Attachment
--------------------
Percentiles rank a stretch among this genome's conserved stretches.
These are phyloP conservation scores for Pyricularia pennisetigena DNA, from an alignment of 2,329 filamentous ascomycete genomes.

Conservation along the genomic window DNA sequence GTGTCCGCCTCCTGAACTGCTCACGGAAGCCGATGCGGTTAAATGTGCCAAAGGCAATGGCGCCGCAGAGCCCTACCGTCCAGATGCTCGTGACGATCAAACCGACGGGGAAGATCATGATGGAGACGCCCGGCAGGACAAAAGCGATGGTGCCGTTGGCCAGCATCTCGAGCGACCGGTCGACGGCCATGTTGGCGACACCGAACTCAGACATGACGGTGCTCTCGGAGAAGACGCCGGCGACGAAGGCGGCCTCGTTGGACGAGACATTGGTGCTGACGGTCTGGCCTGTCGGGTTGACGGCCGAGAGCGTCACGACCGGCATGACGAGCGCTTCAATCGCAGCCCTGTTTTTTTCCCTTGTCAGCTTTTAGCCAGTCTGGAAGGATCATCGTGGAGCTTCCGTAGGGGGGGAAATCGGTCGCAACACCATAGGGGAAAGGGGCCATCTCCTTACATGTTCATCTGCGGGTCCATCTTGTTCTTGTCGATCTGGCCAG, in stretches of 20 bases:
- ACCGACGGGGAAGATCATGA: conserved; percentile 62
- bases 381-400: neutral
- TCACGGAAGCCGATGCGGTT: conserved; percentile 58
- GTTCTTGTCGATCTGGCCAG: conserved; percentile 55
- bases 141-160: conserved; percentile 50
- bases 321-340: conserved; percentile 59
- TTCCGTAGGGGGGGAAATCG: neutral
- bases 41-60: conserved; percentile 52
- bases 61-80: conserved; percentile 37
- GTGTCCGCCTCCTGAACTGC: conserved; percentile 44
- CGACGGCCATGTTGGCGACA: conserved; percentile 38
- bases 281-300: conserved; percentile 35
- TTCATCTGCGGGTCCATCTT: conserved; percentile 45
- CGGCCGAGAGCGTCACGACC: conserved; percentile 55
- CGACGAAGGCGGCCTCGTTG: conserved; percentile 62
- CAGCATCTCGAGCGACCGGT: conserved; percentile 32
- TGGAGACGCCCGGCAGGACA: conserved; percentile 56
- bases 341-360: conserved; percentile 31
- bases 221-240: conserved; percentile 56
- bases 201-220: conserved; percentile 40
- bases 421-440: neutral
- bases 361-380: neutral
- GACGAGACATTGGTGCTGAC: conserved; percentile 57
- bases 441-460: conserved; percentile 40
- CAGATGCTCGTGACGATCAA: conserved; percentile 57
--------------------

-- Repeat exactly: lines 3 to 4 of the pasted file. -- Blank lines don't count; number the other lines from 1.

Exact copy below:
Conservation along the genomic window DNA sequence GTGTCCGCCTCCTGAACTGCTCACGGAAGCCGATGCGGTTAAATGTGCCAAAGGCAATGGCGCCGCAGAGCCCTACCGTCCAGATGCTCGTGACGATCAAACCGACGGGGAAGATCATGATGGAGACGCCCGGCAGGACAAAAGCGATGGTGCCGTTGGCCAGCATCTCGAGCGACCGGTCGACGGCCATGTTGGCGACACCGAACTCAGACATGACGGTGCTCTCGGAGAAGACGCCGGCGACGAAGGCGGCCTCGTTGGACGAGACATTGGTGCTGACGGTCTGGCCTGTCGGGTTGACGGCCGAGAGCGTCACGACCGGCATGACGAGCGCTTCAATCGCAGCCCTGTTTTTTTCCCTTGTCAGCTTTTAGCCAGTCTGGAAGGATCATCGTGGAGCTTCCGTAGGGGGGGAAATCGGTCGCAACACCATAGGGGAAAGGGGCCATCTCCTTACATGTTCATCTGCGGGTCCATCTTGTTCTTGTCGATCTGGCCAG, in stretches of 20 bases:
- ACCGACGGGGAAGATCATGA: conserved; percentile 62